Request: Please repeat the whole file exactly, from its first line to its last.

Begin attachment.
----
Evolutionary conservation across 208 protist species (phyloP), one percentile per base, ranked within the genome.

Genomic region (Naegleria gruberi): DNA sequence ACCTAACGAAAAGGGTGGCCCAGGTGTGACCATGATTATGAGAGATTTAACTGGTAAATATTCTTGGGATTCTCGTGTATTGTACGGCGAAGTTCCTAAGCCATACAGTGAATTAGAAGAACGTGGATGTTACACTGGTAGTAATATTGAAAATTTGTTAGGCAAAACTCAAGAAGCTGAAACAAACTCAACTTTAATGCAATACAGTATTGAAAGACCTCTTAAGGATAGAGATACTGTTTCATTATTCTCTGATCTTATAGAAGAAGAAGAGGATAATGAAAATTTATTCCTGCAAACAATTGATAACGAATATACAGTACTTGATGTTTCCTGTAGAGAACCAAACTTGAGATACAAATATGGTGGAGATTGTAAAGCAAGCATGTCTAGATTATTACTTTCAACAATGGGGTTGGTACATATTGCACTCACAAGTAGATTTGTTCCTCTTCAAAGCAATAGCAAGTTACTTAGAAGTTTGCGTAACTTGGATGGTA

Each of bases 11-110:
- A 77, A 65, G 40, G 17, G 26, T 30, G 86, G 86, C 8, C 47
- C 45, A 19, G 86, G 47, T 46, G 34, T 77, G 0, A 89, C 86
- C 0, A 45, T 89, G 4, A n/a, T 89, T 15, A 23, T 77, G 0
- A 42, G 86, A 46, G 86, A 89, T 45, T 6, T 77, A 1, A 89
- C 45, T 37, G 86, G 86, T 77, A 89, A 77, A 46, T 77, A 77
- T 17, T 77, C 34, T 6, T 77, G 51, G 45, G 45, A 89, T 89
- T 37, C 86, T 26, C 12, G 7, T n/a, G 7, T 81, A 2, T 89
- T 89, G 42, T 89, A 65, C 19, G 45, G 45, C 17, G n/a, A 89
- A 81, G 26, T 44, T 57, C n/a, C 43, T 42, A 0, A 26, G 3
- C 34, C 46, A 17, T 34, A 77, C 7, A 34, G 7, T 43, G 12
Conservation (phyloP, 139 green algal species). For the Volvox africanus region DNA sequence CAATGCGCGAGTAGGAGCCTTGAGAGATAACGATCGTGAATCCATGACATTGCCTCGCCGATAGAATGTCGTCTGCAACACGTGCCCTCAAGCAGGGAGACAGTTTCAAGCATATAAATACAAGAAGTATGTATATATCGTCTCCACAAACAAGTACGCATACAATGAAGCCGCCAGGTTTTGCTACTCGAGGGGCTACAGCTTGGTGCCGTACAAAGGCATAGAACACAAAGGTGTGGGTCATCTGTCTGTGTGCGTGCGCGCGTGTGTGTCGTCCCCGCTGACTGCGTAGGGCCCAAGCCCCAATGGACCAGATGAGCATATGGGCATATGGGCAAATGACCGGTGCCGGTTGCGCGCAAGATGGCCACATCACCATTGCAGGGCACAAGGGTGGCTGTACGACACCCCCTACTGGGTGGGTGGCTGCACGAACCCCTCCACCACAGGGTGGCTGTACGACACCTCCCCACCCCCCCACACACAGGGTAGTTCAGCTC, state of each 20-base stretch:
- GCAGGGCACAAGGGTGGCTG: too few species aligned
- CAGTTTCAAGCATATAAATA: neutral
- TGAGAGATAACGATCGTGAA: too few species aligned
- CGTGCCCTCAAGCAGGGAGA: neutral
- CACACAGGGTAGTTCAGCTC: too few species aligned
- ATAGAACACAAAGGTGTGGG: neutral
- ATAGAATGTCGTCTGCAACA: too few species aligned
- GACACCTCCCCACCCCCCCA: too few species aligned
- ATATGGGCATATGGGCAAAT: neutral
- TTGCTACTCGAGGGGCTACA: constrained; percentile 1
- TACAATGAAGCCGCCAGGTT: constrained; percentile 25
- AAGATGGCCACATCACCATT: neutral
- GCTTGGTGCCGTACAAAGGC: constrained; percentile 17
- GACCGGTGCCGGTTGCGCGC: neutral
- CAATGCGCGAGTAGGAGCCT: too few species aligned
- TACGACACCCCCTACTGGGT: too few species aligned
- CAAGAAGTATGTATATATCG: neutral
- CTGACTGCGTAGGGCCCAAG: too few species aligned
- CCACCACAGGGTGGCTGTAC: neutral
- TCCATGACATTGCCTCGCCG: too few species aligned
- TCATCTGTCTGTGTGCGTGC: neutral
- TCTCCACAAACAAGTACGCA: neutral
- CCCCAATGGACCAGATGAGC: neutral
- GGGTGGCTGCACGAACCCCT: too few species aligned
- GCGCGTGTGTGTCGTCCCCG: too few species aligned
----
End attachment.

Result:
Evolutionary conservation across 208 protist species (phyloP), one percentile per base, ranked within the genome.

Genomic region (Naegleria gruberi): DNA sequence ACCTAACGAAAAGGGTGGCCCAGGTGTGACCATGATTATGAGAGATTTAACTGGTAAATATTCTTGGGATTCTCGTGTATTGTACGGCGAAGTTCCTAAGCCATACAGTGAATTAGAAGAACGTGGATGTTACACTGGTAGTAATATTGAAAATTTGTTAGGCAAAACTCAAGAAGCTGAAACAAACTCAACTTTAATGCAATACAGTATTGAAAGACCTCTTAAGGATAGAGATACTGTTTCATTATTCTCTGATCTTATAGAAGAAGAAGAGGATAATGAAAATTTATTCCTGCAAACAATTGATAACGAATATACAGTACTTGATGTTTCCTGTAGAGAACCAAACTTGAGATACAAATATGGTGGAGATTGTAAAGCAAGCATGTCTAGATTATTACTTTCAACAATGGGGTTGGTACATATTGCACTCACAAGTAGATTTGTTCCTCTTCAAAGCAATAGCAAGTTACTTAGAAGTTTGCGTAACTTGGATGGTA

Each of bases 11-110:
- A 77, A 65, G 40, G 17, G 26, T 30, G 86, G 86, C 8, C 47
- C 45, A 19, G 86, G 47, T 46, G 34, T 77, G 0, A 89, C 86
- C 0, A 45, T 89, G 4, A n/a, T 89, T 15, A 23, T 77, G 0
- A 42, G 86, A 46, G 86, A 89, T 45, T 6, T 77, A 1, A 89
- C 45, T 37, G 86, G 86, T 77, A 89, A 77, A 46, T 77, A 77
- T 17, T 77, C 34, T 6, T 77, G 51, G 45, G 45, A 89, T 89
- T 37, C 86, T 26, C 12, G 7, T n/a, G 7, T 81, A 2, T 89
- T 89, G 42, T 89, A 65, C 19, G 45, G 45, C 17, G n/a, A 89
- A 81, G 26, T 44, T 57, C n/a, C 43, T 42, A 0, A 26, G 3
- C 34, C 46, A 17, T 34, A 77, C 7, A 34, G 7, T 43, G 12
Conservation (phyloP, 139 green algal species). For the Volvox africanus region DNA sequence CAATGCGCGAGTAGGAGCCTTGAGAGATAACGATCGTGAATCCATGACATTGCCTCGCCGATAGAATGTCGTCTGCAACACGTGCCCTCAAGCAGGGAGACAGTTTCAAGCATATAAATACAAGAAGTATGTATATATCGTCTCCACAAACAAGTACGCATACAATGAAGCCGCCAGGTTTTGCTACTCGAGGGGCTACAGCTTGGTGCCGTACAAAGGCATAGAACACAAAGGTGTGGGTCATCTGTCTGTGTGCGTGCGCGCGTGTGTGTCGTCCCCGCTGACTGCGTAGGGCCCAAGCCCCAATGGACCAGATGAGCATATGGGCATATGGGCAAATGACCGGTGCCGGTTGCGCGCAAGATGGCCACATCACCATTGCAGGGCACAAGGGTGGCTGTACGACACCCCCTACTGGGTGGGTGGCTGCACGAACCCCTCCACCACAGGGTGGCTGTACGACACCTCCCCACCCCCCCACACACAGGGTAGTTCAGCTC, state of each 20-base stretch:
- GCAGGGCACAAGGGTGGCTG: too few species aligned
- CAGTTTCAAGCATATAAATA: neutral
- TGAGAGATAACGATCGTGAA: too few species aligned
- CGTGCCCTCAAGCAGGGAGA: neutral
- CACACAGGGTAGTTCAGCTC: too few species aligned
- ATAGAACACAAAGGTGTGGG: neutral
- ATAGAATGTCGTCTGCAACA: too few species aligned
- GACACCTCCCCACCCCCCCA: too few species aligned
- ATATGGGCATATGGGCAAAT: neutral
- TTGCTACTCGAGGGGCTACA: constrained; percentile 1
- TACAATGAAGCCGCCAGGTT: constrained; percentile 25
- AAGATGGCCACATCACCATT: neutral
- GCTTGGTGCCGTACAAAGGC: constrained; percentile 17
- GACCGGTGCCGGTTGCGCGC: neutral
- CAATGCGCGAGTAGGAGCCT: too few species aligned
- TACGACACCCCCTACTGGGT: too few species aligned
- CAAGAAGTATGTATATATCG: neutral
- CTGACTGCGTAGGGCCCAAG: too few species aligned
- CCACCACAGGGTGGCTGTAC: neutral
- TCCATGACATTGCCTCGCCG: too few species aligned
- TCATCTGTCTGTGTGCGTGC: neutral
- TCTCCACAAACAAGTACGCA: neutral
- CCCCAATGGACCAGATGAGC: neutral
- GGGTGGCTGCACGAACCCCT: too few species aligned
- GCGCGTGTGTGTCGTCCCCG: too few species aligned